Your turn: Watch the video and let me know what you think about oil for you.

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What’s On Your Rosh Hashanah Playlist, Jennifer Elsner?

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Rosh Hashanah playlist

What’s on your playlist is a recurring feature where I ask one woman to create a holiday inspired soundtrack for us.

This Rosh Hashanah, I asked Jennifer Elsner to build a Rosh Hashanah mood for us.

Jennifer is a multidisciplinary artist, and creator of Inquiry Pop-up — a vacay meets salon meets dinner party, for a carefully curated coterie of women, in spectacular and remote locations. And while she’s uncomfortable talking about herself in the third person, has heard it can be effective for things like this.

Rosh Hashanah playlist

Let’s connect with Jennifer and listen to her.  May this post inspire you.

 

What mood are you building with this playlist?

A heightened awareness. To feel something unique in each song and as a collection, to access places new, within.

What do you imagine us “doing” while we listen to this playlist?  

Walking. With headsets on. Especially a walk is taken in the midst of holiday obligation(s). I see someone unapologetically defining this time alone, walking, as the greatest gift to your family, and your spirit.

 

Soundtrack for Time Alone on Rosh Hashanah

Rosh Hashanah playlist

1: She & Him – Swing Low Sweet Chariot

I looked it up, “Swing Low, Sweet Chariot” is an American Negro Spiritual, from 1909. I’m not surprised. This version of the song, sung by Zooey Deschanel, is sweeter sounding than the many other renditions I’ve heard, but beneath the surface, remains a soulful complexity.

 

2: Bjork – Show Me Forgiveness

Show me forgiveness / For having lost faith in myself ...

I think of the exchange of asking for, and giving of, grace as integral to the Days of Awe. So, I typed the word “forgiveness” into my iTunes music search. I was immediately attracted to the title, but after listening I was convinced of it’s inclusion. This song is an uncommonly subdued song by Bjork. Her restraint here is as powerful as her more upbeat music.

 

3: Coldplay – God Put a Smile upon Your Face

When I finally discovered this song, YEARS after it came out, I wondered how it escaped me. It’s a heroic sounding song, that goes back and forth between emotional heights and depths. The climb and descent is majestic — it never fails to elevate my mood.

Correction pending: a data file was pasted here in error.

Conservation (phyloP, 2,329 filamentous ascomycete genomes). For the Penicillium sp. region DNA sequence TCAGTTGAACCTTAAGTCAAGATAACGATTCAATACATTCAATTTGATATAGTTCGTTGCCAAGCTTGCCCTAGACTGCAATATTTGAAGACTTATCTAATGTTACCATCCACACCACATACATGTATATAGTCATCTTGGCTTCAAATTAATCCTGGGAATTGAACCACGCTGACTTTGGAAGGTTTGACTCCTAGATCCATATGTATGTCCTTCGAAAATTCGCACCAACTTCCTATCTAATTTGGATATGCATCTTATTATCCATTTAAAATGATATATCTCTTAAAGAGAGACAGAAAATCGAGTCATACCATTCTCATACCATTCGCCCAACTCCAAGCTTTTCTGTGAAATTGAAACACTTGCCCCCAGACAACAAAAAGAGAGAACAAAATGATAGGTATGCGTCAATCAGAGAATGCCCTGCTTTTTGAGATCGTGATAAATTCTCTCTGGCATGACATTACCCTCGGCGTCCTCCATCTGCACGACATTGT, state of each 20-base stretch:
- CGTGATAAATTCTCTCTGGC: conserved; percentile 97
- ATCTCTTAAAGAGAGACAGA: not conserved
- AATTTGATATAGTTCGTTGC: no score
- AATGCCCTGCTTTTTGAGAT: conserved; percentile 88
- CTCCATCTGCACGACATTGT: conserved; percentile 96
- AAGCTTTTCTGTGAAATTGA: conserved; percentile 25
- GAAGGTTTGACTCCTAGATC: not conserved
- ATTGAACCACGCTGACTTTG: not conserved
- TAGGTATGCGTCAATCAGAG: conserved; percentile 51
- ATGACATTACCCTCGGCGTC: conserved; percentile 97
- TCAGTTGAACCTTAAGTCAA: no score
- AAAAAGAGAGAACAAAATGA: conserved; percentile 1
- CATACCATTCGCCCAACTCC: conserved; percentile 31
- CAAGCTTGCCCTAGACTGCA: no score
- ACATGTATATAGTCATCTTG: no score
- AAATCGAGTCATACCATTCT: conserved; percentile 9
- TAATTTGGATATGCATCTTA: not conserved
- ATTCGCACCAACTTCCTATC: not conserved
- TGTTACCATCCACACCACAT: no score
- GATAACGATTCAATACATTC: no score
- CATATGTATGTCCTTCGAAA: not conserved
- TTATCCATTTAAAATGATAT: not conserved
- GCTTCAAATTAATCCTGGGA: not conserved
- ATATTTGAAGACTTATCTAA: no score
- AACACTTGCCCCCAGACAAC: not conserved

4: Regina Spektor – Better

Similar to the above, “Better” is an epic song. Most Regina Spektor songs are. I never fail to include her in any playlist. Her unabashed earnestness in vocal performance is something I crave to embody more fully. You can’t help but to be called to sing with her, trying to match her lead.

 

5: Vampire Weekend – Taxi Cab

I wish the title “Taxi Cab” fit better into this collection, but the song fits perfectly into the mix. Like a pixie sprinkling joy into beautiful monotony. I can see how on a walk, Ezra Koenig’s singing will bring you back, inward, after belting-it-out with Regina.

 

6: Kaiser Cartel – Blue Sky

I chose this song specifically because the twinkly piano riff harkens to the pixie-esque bridge in “Taxi Cab.” But the atmospheric simplicity was a great way to change the tone. The female voice is gorgeous, isn’t it? This song makes me feel like I could effortlessly lift off the ground and fly.

 

7: Paul Simon – Me and Julio Down by the Schoolyard

I added this in to disrupt the whole thing I have going on, above. A return to something familiar and joyful. And a little crazy. It also makes me whistle.

 

8: La Derniere Minute – Carla Bruni

This song packs a punch in a wee 1 minute. Carla Bruni’s voice is stripped from artifice, and the acoustic guitar doubles down on creating intimacy. While the pacing from “Me and Julio” is kept up by something akin to a metronome, the tick-tock-tick-tock slows things down as we come to the end of the mix. I like offering that subtle cue.

 

9: All is Love – Karen O & The Kids

This is an excellent song to end with because of it’s message of unpretentious, childlike love of life. If I’m going to return from a walk, and back into my home, how this song makes me feel is how I want my family to know me. It’s what I want to feel. Expansive. Worry-free. Renewed.